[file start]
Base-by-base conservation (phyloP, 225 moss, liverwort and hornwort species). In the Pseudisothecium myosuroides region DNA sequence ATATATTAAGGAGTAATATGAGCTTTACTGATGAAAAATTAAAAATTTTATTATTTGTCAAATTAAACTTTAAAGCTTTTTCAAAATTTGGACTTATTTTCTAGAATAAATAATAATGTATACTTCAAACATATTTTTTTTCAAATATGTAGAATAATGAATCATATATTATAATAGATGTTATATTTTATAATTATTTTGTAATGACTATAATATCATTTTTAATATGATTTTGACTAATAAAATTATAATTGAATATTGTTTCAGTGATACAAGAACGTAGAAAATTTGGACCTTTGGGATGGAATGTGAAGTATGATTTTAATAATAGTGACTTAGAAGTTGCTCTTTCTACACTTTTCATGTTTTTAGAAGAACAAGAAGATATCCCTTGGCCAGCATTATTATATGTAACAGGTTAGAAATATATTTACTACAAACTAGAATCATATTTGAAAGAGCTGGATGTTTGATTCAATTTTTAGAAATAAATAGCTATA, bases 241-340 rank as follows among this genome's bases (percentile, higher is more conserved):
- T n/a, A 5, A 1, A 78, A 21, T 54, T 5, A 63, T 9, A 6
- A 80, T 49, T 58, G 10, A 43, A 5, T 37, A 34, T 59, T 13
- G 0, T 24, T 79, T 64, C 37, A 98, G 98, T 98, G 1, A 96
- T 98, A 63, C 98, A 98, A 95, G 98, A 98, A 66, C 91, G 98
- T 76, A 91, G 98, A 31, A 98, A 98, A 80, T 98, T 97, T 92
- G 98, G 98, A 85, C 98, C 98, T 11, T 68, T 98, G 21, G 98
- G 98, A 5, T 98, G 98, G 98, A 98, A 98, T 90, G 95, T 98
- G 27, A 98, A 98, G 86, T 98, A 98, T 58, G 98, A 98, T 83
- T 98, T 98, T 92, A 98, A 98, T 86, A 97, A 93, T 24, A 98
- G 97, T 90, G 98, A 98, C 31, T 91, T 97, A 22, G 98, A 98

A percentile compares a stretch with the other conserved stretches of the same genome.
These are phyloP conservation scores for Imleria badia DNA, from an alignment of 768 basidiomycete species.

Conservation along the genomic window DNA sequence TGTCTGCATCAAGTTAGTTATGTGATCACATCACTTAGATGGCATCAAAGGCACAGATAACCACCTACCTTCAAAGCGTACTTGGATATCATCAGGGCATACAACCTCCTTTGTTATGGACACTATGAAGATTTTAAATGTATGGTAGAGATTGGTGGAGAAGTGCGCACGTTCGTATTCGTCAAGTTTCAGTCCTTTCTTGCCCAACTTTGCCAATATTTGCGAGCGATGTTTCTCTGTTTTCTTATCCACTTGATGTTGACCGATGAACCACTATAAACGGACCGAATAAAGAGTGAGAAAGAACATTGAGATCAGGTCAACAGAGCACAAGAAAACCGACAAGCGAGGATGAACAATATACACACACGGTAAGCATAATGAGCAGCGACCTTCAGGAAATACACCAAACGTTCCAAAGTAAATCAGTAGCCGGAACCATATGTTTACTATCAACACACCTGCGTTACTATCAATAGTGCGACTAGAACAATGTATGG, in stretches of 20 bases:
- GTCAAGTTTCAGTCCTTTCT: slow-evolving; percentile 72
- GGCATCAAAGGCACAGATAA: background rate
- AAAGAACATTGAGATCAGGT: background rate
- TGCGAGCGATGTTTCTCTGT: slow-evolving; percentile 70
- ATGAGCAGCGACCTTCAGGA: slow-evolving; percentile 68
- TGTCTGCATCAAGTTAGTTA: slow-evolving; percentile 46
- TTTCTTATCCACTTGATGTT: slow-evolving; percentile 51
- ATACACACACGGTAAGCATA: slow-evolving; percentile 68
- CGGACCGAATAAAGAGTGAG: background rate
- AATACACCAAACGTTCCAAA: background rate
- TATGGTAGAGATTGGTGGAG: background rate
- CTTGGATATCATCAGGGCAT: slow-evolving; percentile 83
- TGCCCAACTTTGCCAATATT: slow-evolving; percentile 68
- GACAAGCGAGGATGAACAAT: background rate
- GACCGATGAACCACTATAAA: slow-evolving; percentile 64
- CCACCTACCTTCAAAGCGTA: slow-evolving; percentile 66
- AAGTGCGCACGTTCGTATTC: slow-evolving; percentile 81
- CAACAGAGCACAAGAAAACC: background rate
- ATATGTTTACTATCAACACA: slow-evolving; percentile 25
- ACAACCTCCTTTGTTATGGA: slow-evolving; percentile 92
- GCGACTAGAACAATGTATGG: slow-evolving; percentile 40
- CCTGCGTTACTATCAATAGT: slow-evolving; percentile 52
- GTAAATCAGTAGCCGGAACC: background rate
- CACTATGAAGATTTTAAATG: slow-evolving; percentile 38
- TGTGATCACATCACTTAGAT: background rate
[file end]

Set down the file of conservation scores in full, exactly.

Base-by-base conservation (phyloP, 225 moss, liverwort and hornwort species). In the Pseudisothecium myosuroides region DNA sequence ATATATTAAGGAGTAATATGAGCTTTACTGATGAAAAATTAAAAATTTTATTATTTGTCAAATTAAACTTTAAAGCTTTTTCAAAATTTGGACTTATTTTCTAGAATAAATAATAATGTATACTTCAAACATATTTTTTTTCAAATATGTAGAATAATGAATCATATATTATAATAGATGTTATATTTTATAATTATTTTGTAATGACTATAATATCATTTTTAATATGATTTTGACTAATAAAATTATAATTGAATATTGTTTCAGTGATACAAGAACGTAGAAAATTTGGACCTTTGGGATGGAATGTGAAGTATGATTTTAATAATAGTGACTTAGAAGTTGCTCTTTCTACACTTTTCATGTTTTTAGAAGAACAAGAAGATATCCCTTGGCCAGCATTATTATATGTAACAGGTTAGAAATATATTTACTACAAACTAGAATCATATTTGAAAGAGCTGGATGTTTGATTCAATTTTTAGAAATAAATAGCTATA, bases 241-340 rank as follows among this genome's bases (percentile, higher is more conserved):
- T n/a, A 5, A 1, A 78, A 21, T 54, T 5, A 63, T 9, A 6
- A 80, T 49, T 58, G 10, A 43, A 5, T 37, A 34, T 59, T 13
- G 0, T 24, T 79, T 64, C 37, A 98, G 98, T 98, G 1, A 96
- T 98, A 63, C 98, A 98, A 95, G 98, A 98, A 66, C 91, G 98
- T 76, A 91, G 98, A 31, A 98, A 98, A 80, T 98, T 97, T 92
- G 98, G 98, A 85, C 98, C 98, T 11, T 68, T 98, G 21, G 98
- G 98, A 5, T 98, G 98, G 98, A 98, A 98, T 90, G 95, T 98
- G 27, A 98, A 98, G 86, T 98, A 98, T 58, G 98, A 98, T 83
- T 98, T 98, T 92, A 98, A 98, T 86, A 97, A 93, T 24, A 98
- G 97, T 90, G 98, A 98, C 31, T 91, T 97, A 22, G 98, A 98

A percentile compares a stretch with the other conserved stretches of the same genome.
These are phyloP conservation scores for Imleria badia DNA, from an alignment of 768 basidiomycete species.

Conservation along the genomic window DNA sequence TGTCTGCATCAAGTTAGTTATGTGATCACATCACTTAGATGGCATCAAAGGCACAGATAACCACCTACCTTCAAAGCGTACTTGGATATCATCAGGGCATACAACCTCCTTTGTTATGGACACTATGAAGATTTTAAATGTATGGTAGAGATTGGTGGAGAAGTGCGCACGTTCGTATTCGTCAAGTTTCAGTCCTTTCTTGCCCAACTTTGCCAATATTTGCGAGCGATGTTTCTCTGTTTTCTTATCCACTTGATGTTGACCGATGAACCACTATAAACGGACCGAATAAAGAGTGAGAAAGAACATTGAGATCAGGTCAACAGAGCACAAGAAAACCGACAAGCGAGGATGAACAATATACACACACGGTAAGCATAATGAGCAGCGACCTTCAGGAAATACACCAAACGTTCCAAAGTAAATCAGTAGCCGGAACCATATGTTTACTATCAACACACCTGCGTTACTATCAATAGTGCGACTAGAACAATGTATGG, in stretches of 20 bases:
- GTCAAGTTTCAGTCCTTTCT: slow-evolving; percentile 72
- GGCATCAAAGGCACAGATAA: background rate
- AAAGAACATTGAGATCAGGT: background rate
- TGCGAGCGATGTTTCTCTGT: slow-evolving; percentile 70
- ATGAGCAGCGACCTTCAGGA: slow-evolving; percentile 68
- TGTCTGCATCAAGTTAGTTA: slow-evolving; percentile 46
- TTTCTTATCCACTTGATGTT: slow-evolving; percentile 51
- ATACACACACGGTAAGCATA: slow-evolving; percentile 68
- CGGACCGAATAAAGAGTGAG: background rate
- AATACACCAAACGTTCCAAA: background rate
- TATGGTAGAGATTGGTGGAG: background rate
- CTTGGATATCATCAGGGCAT: slow-evolving; percentile 83
- TGCCCAACTTTGCCAATATT: slow-evolving; percentile 68
- GACAAGCGAGGATGAACAAT: background rate
- GACCGATGAACCACTATAAA: slow-evolving; percentile 64
- CCACCTACCTTCAAAGCGTA: slow-evolving; percentile 66
- AAGTGCGCACGTTCGTATTC: slow-evolving; percentile 81
- CAACAGAGCACAAGAAAACC: background rate
- ATATGTTTACTATCAACACA: slow-evolving; percentile 25
- ACAACCTCCTTTGTTATGGA: slow-evolving; percentile 92
- GCGACTAGAACAATGTATGG: slow-evolving; percentile 40
- CCTGCGTTACTATCAATAGT: slow-evolving; percentile 52
- GTAAATCAGTAGCCGGAACC: background rate
- CACTATGAAGATTTTAAATG: slow-evolving; percentile 38
- TGTGATCACATCACTTAGAT: background rate